by Lisa Birkman,
Chief Communications Officer, Texas Roofing Company
Follow us on Twitter: @txroofingco
As a former teacher, current mentor and lifelong learning enthusiast, I read with great interest a recent article in Professional Roofing magazine, published by the National Roofing Contractors Association, about a roofing apprenticeship program in Florida. The article, “Advanced Roofing Shares How It Created a Roofing Apprenticeship Program,” by Kevin Kornahrens states that nationwide, many construction firms have trouble filling available positions, especially with workers already skilled in areas needed to be a successful employee at a modern roofing company. This is certainly true for our company. So, to solve the problem in the Ft. Lauderdale area, Advanced Roofing Company partnered with local schools, trade organizations and the community to create a three-year apprenticeship program. The curriculum used in South Florida includes hands-on lab time learning about a variety of topics such as polymer modified bitumen, commonly known as modified, roofing; sheet metal fabrication and of course, safety certification. When an apprentice graduates, he or she becomes a roof mechanic or lead person on a crew.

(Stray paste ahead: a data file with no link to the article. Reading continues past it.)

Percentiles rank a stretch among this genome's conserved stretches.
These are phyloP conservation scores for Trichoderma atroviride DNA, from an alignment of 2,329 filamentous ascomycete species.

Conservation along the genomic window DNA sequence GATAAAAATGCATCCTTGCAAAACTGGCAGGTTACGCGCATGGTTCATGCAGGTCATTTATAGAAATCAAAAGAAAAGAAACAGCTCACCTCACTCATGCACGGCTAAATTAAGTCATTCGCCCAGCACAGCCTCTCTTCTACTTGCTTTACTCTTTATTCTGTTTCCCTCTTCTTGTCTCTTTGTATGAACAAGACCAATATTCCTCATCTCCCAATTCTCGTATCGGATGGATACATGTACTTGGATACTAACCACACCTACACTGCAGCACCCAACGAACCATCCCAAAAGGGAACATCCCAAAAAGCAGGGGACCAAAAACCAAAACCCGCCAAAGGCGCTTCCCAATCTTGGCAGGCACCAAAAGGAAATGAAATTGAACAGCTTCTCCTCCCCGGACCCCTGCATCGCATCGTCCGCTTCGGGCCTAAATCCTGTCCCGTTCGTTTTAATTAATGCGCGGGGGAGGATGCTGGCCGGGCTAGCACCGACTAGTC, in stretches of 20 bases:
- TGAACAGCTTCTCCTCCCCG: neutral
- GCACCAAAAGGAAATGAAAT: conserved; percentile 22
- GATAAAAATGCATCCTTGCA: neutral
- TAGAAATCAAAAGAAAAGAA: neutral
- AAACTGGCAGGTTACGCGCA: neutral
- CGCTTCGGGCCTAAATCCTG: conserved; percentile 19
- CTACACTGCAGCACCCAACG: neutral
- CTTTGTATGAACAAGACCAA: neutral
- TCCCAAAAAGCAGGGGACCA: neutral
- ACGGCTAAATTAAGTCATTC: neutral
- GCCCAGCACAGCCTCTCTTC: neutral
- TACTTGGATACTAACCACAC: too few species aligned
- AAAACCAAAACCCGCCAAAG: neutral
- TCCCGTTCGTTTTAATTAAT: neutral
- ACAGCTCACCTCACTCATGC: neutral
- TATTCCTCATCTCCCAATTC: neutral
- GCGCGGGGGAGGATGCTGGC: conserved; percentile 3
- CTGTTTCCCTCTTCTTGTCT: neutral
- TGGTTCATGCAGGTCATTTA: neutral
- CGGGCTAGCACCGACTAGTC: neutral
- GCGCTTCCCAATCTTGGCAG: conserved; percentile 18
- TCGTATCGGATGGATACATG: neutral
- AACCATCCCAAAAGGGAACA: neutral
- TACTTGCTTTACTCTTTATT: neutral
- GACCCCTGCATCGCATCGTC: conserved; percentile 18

In Texas, many school districts no longer offer robust vocational curriculums. The focus seems to be on preparing students for college. Although that is great goal for some students, it is not the path for most. In fact, about eighty percent of all Texans do not earn a college education within 6 years of graduating from high school, according to data reported by the Texas Tribune last year. In an apprenticeship program, students could earn approximately $12-18 an hour to start and then jump to $20-25 an hour upon successful completion. For employers, apprenticeship programs offer a way to not only train workers but also to ensure quality production into the future.
Our company has worked with the Geometry in Construction class at Hendrickson High School in Pflugerville ISD for the last three years to build a “Tiny House.” We teach them how to construct a quality metal roof. Then, other trades teach them how to build other parts of the house, which is subsequently sold to construct the next “Tiny House.” This sort of short-term program would be a good way to lead students into an apprenticeship program, which could then be followed by a successful career in the roofing industry.
I urge the Roofing Contractors Association of Texas and its affiliates to pursue such an apprenticeship in Texas.
To read the Professional Roofing article, go to http://www.professionalroofing.net/Articles/Training-a-new-generation–02-01-2016/3782